Max Wilde, an early day hunting guide and outfitter from Cody, Wyoming, will be the subject of a talk on Monday, Nov. 18, to the Pahaska Corral of Westerners.
The meeting occurs at the Governors Room in the Irma Hotel beginning with a no-host dinner starting at 6 p.m. and followed by the presentation around 7 p.m. Both the meal and the program are open to the public. Due to limited seating, please RSVP by emailing Lynn Houze firstname.lastname@example.org
Wilde arrived in the Cody area in 1913 and began driving horse-drawn wagons carrying Yellowstone tourists, in addition to working as a cook for the Valley Ranch. In 1920 Wilde partnered with Ed “Phonograph” Jones to trap in the Thorofare region, collectively earning $10,000 by selling marten and coyote furs.
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Wilde used his share to start his own South Fork outfitting business, guiding celebrities such as Dwight Eisenhower, Ty Cobb, and Coca-Cola vhairman Robert Woodruff. Wilde also employed old-school mountain men and cowboys like Don Bell and Anson Eddy, interesting characters in their own right. Celebrated outdoor writer Charles Elliott, a client of many years, referred to Wilde as the equal of Daniel Boone or Jim Bridger.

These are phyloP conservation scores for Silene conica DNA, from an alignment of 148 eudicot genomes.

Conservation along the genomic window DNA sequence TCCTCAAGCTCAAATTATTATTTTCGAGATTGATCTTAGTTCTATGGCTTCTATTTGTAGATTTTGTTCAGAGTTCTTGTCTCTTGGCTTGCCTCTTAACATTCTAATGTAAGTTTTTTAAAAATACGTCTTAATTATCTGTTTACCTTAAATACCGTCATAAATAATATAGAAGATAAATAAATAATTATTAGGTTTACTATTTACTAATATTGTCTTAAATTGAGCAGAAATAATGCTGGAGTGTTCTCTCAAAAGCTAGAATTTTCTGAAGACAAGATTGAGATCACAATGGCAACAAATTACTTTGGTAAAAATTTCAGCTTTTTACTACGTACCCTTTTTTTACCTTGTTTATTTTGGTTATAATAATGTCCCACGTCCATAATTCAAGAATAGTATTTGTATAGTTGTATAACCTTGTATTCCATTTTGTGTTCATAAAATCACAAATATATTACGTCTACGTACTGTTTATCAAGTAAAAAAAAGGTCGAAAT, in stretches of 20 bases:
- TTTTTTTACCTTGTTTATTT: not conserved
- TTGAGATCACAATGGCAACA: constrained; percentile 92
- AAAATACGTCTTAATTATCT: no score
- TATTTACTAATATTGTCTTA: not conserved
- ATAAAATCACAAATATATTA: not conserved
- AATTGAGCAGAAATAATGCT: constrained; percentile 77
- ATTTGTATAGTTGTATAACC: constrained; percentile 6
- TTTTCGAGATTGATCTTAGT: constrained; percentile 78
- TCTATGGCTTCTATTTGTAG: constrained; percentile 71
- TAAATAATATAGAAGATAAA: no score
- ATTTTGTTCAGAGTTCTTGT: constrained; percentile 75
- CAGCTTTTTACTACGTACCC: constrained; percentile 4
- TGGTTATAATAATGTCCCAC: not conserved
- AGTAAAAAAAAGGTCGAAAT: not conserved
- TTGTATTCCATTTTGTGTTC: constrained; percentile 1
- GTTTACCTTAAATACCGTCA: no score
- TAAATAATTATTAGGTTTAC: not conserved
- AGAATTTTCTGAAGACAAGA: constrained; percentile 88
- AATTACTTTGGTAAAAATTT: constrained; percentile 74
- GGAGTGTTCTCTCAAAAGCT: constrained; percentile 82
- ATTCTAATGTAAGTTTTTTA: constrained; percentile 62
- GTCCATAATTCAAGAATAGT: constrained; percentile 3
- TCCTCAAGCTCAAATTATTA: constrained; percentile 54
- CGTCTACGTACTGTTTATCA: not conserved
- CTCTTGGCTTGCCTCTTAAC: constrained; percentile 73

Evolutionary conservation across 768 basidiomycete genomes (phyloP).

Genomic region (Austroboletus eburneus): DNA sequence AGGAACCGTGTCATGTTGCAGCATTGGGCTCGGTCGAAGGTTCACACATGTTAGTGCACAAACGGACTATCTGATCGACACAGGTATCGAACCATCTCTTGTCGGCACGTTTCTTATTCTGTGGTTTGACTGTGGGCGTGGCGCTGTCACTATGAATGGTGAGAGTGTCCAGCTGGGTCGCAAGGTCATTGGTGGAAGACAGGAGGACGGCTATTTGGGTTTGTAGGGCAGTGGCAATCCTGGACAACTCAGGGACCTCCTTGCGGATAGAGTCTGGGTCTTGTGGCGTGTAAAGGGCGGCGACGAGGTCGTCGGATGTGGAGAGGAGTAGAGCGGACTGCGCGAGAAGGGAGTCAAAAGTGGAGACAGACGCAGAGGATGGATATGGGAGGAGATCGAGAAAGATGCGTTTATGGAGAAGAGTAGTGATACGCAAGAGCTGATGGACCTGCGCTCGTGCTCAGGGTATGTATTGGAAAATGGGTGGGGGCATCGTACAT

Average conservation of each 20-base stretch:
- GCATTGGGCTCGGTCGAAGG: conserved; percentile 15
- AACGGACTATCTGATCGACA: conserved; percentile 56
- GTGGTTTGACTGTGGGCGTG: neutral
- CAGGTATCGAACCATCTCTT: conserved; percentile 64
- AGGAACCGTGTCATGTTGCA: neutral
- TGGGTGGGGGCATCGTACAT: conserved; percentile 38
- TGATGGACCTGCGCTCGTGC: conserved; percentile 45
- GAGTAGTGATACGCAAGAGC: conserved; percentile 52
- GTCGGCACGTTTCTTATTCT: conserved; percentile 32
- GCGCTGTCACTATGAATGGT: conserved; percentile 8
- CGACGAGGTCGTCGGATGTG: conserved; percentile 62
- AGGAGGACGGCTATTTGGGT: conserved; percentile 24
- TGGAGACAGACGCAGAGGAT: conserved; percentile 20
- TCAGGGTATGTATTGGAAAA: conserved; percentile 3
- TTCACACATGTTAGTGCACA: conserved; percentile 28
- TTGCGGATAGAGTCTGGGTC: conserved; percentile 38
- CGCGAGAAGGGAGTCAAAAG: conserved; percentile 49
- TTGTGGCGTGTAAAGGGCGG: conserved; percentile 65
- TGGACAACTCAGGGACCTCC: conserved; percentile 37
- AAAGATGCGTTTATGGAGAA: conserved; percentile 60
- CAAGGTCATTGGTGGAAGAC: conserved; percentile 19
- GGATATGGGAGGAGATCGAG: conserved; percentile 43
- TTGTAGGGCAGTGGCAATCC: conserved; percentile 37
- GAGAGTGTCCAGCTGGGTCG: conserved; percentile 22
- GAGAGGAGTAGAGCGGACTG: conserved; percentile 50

Eric Rossborough, the associate librarian and senior cataloger of the McCracken Research Library at the Buffalo Bill Center of the West, will give the talk on Wilde.
The Pahaska Corral of Westerners is the local chapter of Westerner International, an organization headquartered at the National Cowboy & Western Heritage Museum (formerly the Cowboy Hall of Fame) in Oklahoma City. The Westerners International, founded in 1944, is dedicated to stimulating interest and research in the history of the American West.